Most of us have had incidents, people or situations in our lives that were difficult. Yet despite the issues and problems from the past, life today can be good. Many of us have worked hard to put the past to rest and that is what this issue of Life Adventure Notes is about.
Before you enjoy the main article about finding satisfaction with your past, I thought you might like a brief pictorial tour of my past!
With my brother:
In my former career as an environmental scientist:
At the family camp in Maine:
With a grandson:
If you are working on changing how satisfied you are with the past, I hope you too can find some old pictures that show you smiling. It works wonders towards remembering the good times.
SATISFACTION WITH THE PAST
As we head into Independence Day celebrations, it might be worth remembering that our country was founded on the premise that each of us deserves “life, liberty, and the pursuit of happiness”. We learned these three concepts from the Declaration of Independence back in elementary school.
But what does “happiness” really mean? How do you feel “happy”? What makes you “happy”? Is it different for each of us?
In Authentic Happiness, author Martin Seligman has a lot to say about happiness. And while he focuses on positive emotions, he also recognizes negative emotions that make us unhappy.
According to Seligman, positive emotions can be about the past, for example satisfaction, fulfillment or pride. Positive emotions in the present include joy, calm, and pleasure. When we focus on the future, our positive emotions can include optimism, hope, or faith. This month, we will discuss the past and how your thoughts about what you have experienced affect your feelings about your past.
Emotions about the past can range from contentment and fulfillment to unrelieved bitterness and vengeful anger. These emotions are completely determined by your thoughts about your past. These thoughts can hold you prisoner to your past or can set you free to soar into the present and future.
Think back to an unresolved past issue when someone you trusted betrayed you. What emotion(s) do you feel when you think about this situation?
Now consider a past situation where there was conflict, and you overcame your adversity in an honorable way. What emotion(s) do you feel when you focus on this?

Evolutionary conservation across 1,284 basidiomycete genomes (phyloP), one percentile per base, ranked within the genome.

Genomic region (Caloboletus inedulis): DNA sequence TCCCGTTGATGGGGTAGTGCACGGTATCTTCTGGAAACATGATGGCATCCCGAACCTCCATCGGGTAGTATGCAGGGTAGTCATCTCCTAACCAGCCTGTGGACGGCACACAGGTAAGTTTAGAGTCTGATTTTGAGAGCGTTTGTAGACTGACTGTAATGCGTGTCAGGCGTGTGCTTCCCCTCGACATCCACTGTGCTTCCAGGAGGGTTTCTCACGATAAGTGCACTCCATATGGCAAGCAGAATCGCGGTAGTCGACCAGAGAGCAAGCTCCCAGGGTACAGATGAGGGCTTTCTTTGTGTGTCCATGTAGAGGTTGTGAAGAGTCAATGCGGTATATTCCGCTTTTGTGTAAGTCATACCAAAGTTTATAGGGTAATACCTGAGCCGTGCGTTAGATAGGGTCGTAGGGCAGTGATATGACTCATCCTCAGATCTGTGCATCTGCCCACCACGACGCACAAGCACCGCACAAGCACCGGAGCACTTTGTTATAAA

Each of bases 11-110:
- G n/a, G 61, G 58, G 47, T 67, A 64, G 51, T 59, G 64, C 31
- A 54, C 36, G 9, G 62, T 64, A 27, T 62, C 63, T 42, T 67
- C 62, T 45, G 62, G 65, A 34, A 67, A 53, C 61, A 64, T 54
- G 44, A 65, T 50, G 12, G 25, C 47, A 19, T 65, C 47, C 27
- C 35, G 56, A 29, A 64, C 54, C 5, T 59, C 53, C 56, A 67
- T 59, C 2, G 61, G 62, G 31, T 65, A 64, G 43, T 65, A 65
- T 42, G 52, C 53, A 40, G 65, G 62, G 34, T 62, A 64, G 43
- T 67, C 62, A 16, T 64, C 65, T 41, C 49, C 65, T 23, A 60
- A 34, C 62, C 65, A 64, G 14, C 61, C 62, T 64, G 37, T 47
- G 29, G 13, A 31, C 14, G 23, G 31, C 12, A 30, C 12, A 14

The thought of someone you trusted betraying you might raise anger, furor, or resentment – as well as your blood pressure! Yet if you focus on other aspects of that situation, your thoughts will be less negative. For example, think, “it all worked out for the best” or “I’m a better judge of character now.” The situation where you succeeded against the odds might elicit feelings of pride, peace, or satisfaction. But if you focus instead on the circumstances or people who made life tough, you might feel anger or resentment. The past situations haven’t changed; only how you think of them.
We all see life through filters that are woven from our experiences. You may interpret a statement in a positive way while the person next to you might interpret it negatively based on his/her past experience. Throughout life, your interpretations, memories or thoughts govern what emotion will rise in any situation. Knowing and understanding this can support you in escaping the dogmas that keep so many people tethered to their past.
Dwelling on the past negatively will enhance your feelings of victimization, helplessness, and co-dependence. Telling the same sad story reinforces it in your mind – and in the minds of others. Acting out or dramatizing it again can cause you health problems – and possible avoidance by those who don’t want to hear it anymore. Additionally, revisiting past wrongs doesn’t allow the emotions to rest or dissipate, as they will naturally do if left alone. This process, over time, releases you to a calmer state of mind.
You can’t change your past, but you can shift your thoughts and feelings about it. Consider what events you are still stewing about. Try examining them from a different viewpoint, work on accepting that these things happened and look for the positive in the situation. It takes courage to look at something from a totally different aspect, to consider the circumstances from the other person’s point of view, to acknowledge what responsibility you may have had in the end result.
Changing your thoughts about your story changes the story itself. One of my favorite truisms is “when you change the way you look at things, the things you look at change.”
Not appreciating and savoring the good events in your past and overemphasis of the bad ones are the two culprits that undermine serenity, contentment, and satisfaction.